Spike in Russian GPS interference hit Estonia in early June

An Airbus A320 flying over Tallinn (photo is illustrative).
An Airbus A320 flying over Tallinn (photo is illustrative). Source: Siim Lõvi/ERR

Global Positioning System (GPS) interference in recent days has affected Estonia and the Baltic region, with commercial pilots often having to resort to alternate navigation systems, news agency Bloomberg reports.

The signals jamming efforts have surged in the aftermath of drone attacks on the Kremlin and other locations in Moscow, and the interference is of Russian origin, Bloomberg says.

It is likely defensive in nature – the interference affects territories near to the source of the activity, thought to be in the Leningrad region.

The Estonian Ministry of Defense told Bloomberg that: "Jamming GPS signals is one of the potential means the Russian Federation has to ensure the protection of important facilities within that country," adding that this can affect GPS in adjacent territories, such as Estonia.

While air traffic control has been affected and airline crews are having to utilize navigation means other than GPS, commercial flight schedules have not been disrupted.

The  Consumer Protection and Technical Regulatory Authority (TTJA) told Bloomberg that the jamming originates from the Leningrad oblast,* which borders Estonia.

Drone strikes in Russia have in recent weeks hit an oil refinery, and various sites in and around Moscow.

Ukraine has not claimed responsibility for any of these incidents, and denied responsibility in some cases; Russia's defense ministry did not respond to Bloomberg's request for comment.

Finland's air traffic control says it has also resorted to alternate navigation methods to GPS.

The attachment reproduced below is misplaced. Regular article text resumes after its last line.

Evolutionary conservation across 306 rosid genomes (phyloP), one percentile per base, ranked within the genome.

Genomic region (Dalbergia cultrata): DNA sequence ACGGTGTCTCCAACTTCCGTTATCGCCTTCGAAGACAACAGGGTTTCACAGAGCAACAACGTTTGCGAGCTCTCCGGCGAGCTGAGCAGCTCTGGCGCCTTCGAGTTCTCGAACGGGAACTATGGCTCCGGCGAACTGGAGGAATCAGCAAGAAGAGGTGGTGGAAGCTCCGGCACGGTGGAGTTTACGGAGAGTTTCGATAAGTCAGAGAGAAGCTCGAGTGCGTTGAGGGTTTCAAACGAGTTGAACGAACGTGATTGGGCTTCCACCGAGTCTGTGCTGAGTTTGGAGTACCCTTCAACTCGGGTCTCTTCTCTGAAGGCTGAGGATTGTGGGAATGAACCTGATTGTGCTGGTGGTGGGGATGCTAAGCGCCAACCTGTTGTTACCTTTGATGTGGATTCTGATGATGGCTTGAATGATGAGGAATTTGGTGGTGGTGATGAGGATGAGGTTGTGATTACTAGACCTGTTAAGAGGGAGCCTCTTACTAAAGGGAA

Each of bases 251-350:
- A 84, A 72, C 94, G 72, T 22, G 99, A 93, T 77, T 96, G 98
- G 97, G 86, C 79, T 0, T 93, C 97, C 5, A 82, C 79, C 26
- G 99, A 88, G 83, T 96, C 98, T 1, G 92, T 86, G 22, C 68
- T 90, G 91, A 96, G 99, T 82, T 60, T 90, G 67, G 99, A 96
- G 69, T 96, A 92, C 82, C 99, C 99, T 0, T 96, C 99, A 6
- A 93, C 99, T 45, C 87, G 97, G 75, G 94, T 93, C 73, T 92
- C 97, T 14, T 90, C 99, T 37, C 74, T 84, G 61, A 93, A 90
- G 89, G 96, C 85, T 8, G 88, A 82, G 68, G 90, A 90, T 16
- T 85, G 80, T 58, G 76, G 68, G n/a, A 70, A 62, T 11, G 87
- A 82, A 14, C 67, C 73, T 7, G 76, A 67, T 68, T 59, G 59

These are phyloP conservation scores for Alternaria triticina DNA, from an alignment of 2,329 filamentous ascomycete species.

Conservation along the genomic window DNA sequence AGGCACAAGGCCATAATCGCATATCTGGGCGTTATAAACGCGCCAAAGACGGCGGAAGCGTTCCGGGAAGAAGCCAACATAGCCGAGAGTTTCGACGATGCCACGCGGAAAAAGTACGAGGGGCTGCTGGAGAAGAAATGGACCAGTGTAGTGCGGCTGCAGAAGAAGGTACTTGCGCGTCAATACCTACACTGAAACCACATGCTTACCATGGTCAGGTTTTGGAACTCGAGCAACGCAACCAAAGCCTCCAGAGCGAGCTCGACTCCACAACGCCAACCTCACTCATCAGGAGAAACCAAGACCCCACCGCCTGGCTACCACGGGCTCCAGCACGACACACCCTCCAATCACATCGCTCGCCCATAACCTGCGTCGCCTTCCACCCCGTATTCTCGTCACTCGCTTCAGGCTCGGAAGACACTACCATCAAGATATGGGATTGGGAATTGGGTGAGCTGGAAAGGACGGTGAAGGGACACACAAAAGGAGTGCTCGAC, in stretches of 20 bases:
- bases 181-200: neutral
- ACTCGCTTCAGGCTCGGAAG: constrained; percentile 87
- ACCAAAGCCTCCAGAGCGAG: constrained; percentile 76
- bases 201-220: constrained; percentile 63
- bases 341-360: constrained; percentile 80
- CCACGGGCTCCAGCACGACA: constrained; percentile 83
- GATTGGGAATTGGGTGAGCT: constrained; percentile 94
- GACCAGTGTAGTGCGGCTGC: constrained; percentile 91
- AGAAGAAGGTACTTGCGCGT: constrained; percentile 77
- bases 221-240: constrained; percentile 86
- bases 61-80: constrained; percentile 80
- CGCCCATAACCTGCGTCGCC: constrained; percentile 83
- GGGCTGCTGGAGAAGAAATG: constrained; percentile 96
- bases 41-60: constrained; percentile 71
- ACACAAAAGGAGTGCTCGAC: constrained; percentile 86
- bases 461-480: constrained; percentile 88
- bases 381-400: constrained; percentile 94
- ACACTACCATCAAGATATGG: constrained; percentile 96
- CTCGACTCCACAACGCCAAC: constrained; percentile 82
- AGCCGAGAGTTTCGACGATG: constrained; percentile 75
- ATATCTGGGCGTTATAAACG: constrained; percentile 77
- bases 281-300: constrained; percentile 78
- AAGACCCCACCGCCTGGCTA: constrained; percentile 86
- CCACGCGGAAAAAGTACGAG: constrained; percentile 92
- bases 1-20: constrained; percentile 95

Erko Kulu, head of the TTJA's frequency management department, told ERR that "So far, individual reports have been received from overflying planes, while any loss of the GPS signal has not affected the navigation capabilities of commercial and passenger aviation, nor does it pose any threat to these."

"It also does not affect GPS, Galileo and other GNSS devices used on the ground," he added.

Galileo is the EU's global navigation satellite system (GNSS), managed by the European Space Agency.

Latvian authorities have also experienced a rise in GPS interference, for the same reason, Kulu added.

A rise in GNSS interference was detected June 1 to June 5, but as of the time of writing has halted, ERR reports.

Such disturbances and anomalies do occur from time to time, but are generally short-lived and not intentional; no noticeable spike in GPS disturbances had been detected in Estonia since Russia launched its invasion of Ukraine from February last year.

The TTJA says it is continuing to monitor the situation.


*While the city formerly known as Leningrad reverted to its historical name of (in English) St. Petersburg after the dissolution of the Soviet Union, the surrounding oblast continues to be named after the pseudonym of a notorious Russian 'revolutionary', and founder of what became the Soviet Union.

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Editor: Andrew Whyte

Source: Bloomberg

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